University of Notre Dame

Mathematics in Architecture

Course Number: MATH 10270
Instructor: Richard Hind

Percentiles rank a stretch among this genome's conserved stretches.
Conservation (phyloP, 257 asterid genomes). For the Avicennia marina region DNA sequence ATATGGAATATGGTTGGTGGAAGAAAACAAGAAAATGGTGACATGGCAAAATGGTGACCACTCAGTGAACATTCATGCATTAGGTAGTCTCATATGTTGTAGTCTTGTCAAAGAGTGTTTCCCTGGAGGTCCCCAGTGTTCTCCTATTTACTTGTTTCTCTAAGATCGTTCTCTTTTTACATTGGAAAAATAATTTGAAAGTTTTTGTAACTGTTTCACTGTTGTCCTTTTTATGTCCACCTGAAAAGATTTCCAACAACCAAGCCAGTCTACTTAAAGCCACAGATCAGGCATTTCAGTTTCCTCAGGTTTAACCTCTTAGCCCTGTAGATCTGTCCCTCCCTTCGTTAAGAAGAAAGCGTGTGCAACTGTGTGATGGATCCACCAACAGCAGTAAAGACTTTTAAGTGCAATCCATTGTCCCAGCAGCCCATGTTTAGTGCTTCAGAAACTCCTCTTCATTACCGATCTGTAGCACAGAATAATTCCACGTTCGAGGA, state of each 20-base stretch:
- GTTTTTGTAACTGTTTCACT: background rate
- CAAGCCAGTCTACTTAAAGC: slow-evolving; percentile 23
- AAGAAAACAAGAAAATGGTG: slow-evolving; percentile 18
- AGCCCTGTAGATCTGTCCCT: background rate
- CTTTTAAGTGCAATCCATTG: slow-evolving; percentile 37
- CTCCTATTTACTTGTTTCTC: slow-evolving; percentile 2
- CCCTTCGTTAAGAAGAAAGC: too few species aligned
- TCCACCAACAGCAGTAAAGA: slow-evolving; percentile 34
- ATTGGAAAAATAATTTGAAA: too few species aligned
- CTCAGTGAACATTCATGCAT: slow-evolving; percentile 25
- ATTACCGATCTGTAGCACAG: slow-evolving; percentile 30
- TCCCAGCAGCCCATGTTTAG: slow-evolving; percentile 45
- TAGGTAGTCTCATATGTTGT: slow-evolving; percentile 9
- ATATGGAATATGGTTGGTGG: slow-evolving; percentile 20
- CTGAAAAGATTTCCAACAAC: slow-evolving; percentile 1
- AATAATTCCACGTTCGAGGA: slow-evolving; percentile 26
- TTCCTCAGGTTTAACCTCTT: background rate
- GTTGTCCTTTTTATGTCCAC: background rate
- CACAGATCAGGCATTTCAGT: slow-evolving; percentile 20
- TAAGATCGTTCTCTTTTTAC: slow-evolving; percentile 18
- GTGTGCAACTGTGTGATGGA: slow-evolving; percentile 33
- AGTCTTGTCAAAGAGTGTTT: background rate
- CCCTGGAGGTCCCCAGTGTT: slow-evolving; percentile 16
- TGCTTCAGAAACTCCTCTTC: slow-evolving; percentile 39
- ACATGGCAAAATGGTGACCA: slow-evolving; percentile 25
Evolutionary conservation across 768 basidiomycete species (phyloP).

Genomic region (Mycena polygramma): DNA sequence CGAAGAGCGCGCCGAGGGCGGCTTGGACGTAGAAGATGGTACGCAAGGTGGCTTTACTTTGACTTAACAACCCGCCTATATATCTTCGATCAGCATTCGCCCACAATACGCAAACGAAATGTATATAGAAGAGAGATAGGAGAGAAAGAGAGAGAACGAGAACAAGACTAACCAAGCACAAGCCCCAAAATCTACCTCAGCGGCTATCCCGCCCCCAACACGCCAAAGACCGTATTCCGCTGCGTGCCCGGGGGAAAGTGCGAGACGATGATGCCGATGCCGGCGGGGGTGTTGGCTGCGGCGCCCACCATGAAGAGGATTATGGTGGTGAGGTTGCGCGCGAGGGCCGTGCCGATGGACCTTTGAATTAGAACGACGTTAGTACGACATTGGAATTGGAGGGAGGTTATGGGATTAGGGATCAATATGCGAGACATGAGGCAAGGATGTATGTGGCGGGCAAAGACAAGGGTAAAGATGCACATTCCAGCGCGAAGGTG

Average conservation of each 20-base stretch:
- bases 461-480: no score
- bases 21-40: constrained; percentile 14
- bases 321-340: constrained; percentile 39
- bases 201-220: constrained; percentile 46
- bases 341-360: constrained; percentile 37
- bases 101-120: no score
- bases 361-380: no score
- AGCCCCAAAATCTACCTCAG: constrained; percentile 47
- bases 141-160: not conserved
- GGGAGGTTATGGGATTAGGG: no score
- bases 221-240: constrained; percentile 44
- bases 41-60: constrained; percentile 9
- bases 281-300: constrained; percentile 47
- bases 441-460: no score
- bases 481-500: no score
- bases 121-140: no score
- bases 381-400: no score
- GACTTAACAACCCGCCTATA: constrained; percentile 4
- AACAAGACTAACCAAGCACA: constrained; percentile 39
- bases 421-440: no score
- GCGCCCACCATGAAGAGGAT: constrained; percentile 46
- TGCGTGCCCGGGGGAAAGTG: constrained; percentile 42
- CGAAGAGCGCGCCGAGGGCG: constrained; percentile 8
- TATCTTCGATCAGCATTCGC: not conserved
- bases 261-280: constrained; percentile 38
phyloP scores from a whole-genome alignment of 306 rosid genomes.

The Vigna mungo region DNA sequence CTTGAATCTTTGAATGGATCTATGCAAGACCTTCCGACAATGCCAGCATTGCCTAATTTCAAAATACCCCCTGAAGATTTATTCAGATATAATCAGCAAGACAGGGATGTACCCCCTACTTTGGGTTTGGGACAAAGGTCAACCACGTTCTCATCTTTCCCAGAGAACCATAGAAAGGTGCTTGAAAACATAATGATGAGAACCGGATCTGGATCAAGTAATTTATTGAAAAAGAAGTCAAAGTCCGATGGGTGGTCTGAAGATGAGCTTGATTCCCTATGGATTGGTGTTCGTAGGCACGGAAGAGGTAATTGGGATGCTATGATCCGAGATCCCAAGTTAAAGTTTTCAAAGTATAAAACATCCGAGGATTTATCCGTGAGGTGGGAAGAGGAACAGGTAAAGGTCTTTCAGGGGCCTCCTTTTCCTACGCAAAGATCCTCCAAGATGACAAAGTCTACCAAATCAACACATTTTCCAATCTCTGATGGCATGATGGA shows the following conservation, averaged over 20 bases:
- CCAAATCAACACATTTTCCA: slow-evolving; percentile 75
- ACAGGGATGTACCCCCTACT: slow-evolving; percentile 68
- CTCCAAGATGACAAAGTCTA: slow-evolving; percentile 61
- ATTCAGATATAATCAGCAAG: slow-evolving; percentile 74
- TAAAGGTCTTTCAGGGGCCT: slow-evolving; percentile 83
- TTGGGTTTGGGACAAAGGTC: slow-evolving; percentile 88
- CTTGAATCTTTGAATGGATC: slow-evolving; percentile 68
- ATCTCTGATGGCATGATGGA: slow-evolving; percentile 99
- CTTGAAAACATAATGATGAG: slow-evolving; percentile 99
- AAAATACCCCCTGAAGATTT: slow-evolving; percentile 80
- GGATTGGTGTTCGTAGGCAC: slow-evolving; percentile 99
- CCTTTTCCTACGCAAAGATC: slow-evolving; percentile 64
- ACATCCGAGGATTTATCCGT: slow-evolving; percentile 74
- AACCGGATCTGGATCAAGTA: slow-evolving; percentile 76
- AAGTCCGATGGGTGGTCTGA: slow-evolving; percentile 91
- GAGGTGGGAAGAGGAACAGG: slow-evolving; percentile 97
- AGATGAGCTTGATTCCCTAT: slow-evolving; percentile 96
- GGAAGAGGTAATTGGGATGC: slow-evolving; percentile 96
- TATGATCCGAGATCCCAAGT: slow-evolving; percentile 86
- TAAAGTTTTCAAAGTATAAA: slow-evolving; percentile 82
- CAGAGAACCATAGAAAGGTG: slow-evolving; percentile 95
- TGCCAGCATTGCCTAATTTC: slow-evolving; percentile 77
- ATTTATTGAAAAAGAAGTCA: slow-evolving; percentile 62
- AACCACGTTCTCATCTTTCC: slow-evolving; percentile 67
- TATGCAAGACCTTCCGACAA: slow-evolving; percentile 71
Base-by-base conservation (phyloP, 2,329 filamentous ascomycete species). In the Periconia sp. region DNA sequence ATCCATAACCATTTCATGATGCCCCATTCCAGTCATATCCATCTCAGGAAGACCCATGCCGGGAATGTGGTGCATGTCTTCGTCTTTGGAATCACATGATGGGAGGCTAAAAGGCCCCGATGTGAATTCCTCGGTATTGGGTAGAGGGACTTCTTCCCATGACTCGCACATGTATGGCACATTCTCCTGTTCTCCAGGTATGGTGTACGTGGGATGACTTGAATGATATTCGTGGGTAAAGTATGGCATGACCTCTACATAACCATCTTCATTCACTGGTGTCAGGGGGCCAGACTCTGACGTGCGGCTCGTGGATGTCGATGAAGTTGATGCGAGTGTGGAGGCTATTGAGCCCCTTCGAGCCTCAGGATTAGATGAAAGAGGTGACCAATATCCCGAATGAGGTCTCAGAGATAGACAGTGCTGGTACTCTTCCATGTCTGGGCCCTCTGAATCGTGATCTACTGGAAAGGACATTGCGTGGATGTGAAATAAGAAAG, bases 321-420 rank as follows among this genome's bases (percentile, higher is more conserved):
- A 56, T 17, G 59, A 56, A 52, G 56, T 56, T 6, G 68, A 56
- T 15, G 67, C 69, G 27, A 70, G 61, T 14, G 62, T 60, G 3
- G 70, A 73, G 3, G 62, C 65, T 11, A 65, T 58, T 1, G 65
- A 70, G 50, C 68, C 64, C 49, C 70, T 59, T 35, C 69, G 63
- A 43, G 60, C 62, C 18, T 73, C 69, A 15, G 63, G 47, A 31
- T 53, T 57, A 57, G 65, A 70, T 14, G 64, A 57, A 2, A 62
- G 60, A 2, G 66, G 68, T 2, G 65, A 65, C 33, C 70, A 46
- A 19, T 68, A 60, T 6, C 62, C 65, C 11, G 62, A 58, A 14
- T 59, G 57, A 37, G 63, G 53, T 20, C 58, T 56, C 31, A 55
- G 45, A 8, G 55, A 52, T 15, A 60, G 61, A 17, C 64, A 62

This is a second mathematics course for Arts and Letters and Architecture students. As the Roman architect Vitruvius pointed out 2000 years ago, architecture is a broad enterprise bringing together virtually all the elements of the human experience: spirituality, intelligence and creativity, economics, politics and sociology, as well as aesthetics, structural engineering, and mathematics. The agenda of this course has a focus on the last three: aesthetics, structural aspects, and related mathematics. The architecture of the world’s great historic buildings will be the environment in which the narrative of this course is developed. The aesthetic and structural properties of these structures will be described following a chronological line. Whenever the opportunity presents itself, this discussion will be informed by basic modern mathematics (such as geometry, trigonometry, and calculus). While the mathematical comments about the buildings considered are standard by today’s criteria, they would (for the most part) have been beyond the reach of the architects who built them.